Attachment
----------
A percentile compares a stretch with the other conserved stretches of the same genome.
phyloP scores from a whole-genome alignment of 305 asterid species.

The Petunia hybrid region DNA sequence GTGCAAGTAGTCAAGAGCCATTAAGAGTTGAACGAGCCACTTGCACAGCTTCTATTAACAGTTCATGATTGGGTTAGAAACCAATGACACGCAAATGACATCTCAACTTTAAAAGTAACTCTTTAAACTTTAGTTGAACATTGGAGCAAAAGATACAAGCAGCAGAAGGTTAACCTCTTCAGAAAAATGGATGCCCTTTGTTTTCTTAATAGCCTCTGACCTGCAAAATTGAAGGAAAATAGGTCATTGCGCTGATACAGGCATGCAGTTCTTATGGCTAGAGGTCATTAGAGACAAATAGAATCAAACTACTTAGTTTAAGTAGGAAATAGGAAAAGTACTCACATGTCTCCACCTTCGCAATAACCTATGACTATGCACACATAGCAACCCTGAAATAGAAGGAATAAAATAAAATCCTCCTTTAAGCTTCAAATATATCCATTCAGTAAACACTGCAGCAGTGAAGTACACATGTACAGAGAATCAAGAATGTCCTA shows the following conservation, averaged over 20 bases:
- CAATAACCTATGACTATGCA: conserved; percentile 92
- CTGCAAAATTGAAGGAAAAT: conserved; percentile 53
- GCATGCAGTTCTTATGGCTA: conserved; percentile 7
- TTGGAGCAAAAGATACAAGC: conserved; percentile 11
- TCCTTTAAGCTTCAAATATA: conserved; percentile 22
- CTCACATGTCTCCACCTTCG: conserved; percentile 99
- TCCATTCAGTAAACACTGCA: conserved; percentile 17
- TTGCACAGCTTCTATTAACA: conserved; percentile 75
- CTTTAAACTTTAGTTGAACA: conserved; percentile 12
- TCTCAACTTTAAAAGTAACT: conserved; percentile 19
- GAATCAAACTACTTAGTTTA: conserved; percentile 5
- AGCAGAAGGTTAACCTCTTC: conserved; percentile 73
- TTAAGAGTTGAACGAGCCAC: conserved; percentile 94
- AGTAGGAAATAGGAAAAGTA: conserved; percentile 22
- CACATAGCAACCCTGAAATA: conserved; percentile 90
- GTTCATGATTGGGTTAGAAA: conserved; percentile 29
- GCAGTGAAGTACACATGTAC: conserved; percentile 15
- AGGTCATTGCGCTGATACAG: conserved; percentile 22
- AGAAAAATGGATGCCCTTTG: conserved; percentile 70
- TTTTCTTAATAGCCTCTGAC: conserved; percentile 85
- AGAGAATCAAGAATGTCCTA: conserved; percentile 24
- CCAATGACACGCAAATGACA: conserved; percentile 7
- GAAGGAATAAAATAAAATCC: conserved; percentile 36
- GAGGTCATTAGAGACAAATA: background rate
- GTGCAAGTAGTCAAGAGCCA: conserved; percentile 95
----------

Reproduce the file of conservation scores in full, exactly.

A percentile compares a stretch with the other conserved stretches of the same genome.
phyloP scores from a whole-genome alignment of 305 asterid species.

The Petunia hybrid region DNA sequence GTGCAAGTAGTCAAGAGCCATTAAGAGTTGAACGAGCCACTTGCACAGCTTCTATTAACAGTTCATGATTGGGTTAGAAACCAATGACACGCAAATGACATCTCAACTTTAAAAGTAACTCTTTAAACTTTAGTTGAACATTGGAGCAAAAGATACAAGCAGCAGAAGGTTAACCTCTTCAGAAAAATGGATGCCCTTTGTTTTCTTAATAGCCTCTGACCTGCAAAATTGAAGGAAAATAGGTCATTGCGCTGATACAGGCATGCAGTTCTTATGGCTAGAGGTCATTAGAGACAAATAGAATCAAACTACTTAGTTTAAGTAGGAAATAGGAAAAGTACTCACATGTCTCCACCTTCGCAATAACCTATGACTATGCACACATAGCAACCCTGAAATAGAAGGAATAAAATAAAATCCTCCTTTAAGCTTCAAATATATCCATTCAGTAAACACTGCAGCAGTGAAGTACACATGTACAGAGAATCAAGAATGTCCTA shows the following conservation, averaged over 20 bases:
- CAATAACCTATGACTATGCA: conserved; percentile 92
- CTGCAAAATTGAAGGAAAAT: conserved; percentile 53
- GCATGCAGTTCTTATGGCTA: conserved; percentile 7
- TTGGAGCAAAAGATACAAGC: conserved; percentile 11
- TCCTTTAAGCTTCAAATATA: conserved; percentile 22
- CTCACATGTCTCCACCTTCG: conserved; percentile 99
- TCCATTCAGTAAACACTGCA: conserved; percentile 17
- TTGCACAGCTTCTATTAACA: conserved; percentile 75
- CTTTAAACTTTAGTTGAACA: conserved; percentile 12
- TCTCAACTTTAAAAGTAACT: conserved; percentile 19
- GAATCAAACTACTTAGTTTA: conserved; percentile 5
- AGCAGAAGGTTAACCTCTTC: conserved; percentile 73
- TTAAGAGTTGAACGAGCCAC: conserved; percentile 94
- AGTAGGAAATAGGAAAAGTA: conserved; percentile 22
- CACATAGCAACCCTGAAATA: conserved; percentile 90
- GTTCATGATTGGGTTAGAAA: conserved; percentile 29
- GCAGTGAAGTACACATGTAC: conserved; percentile 15
- AGGTCATTGCGCTGATACAG: conserved; percentile 22
- AGAAAAATGGATGCCCTTTG: conserved; percentile 70
- TTTTCTTAATAGCCTCTGAC: conserved; percentile 85
- AGAGAATCAAGAATGTCCTA: conserved; percentile 24
- CCAATGACACGCAAATGACA: conserved; percentile 7
- GAAGGAATAAAATAAAATCC: conserved; percentile 36
- GAGGTCATTAGAGACAAATA: background rate
- GTGCAAGTAGTCAAGAGCCA: conserved; percentile 95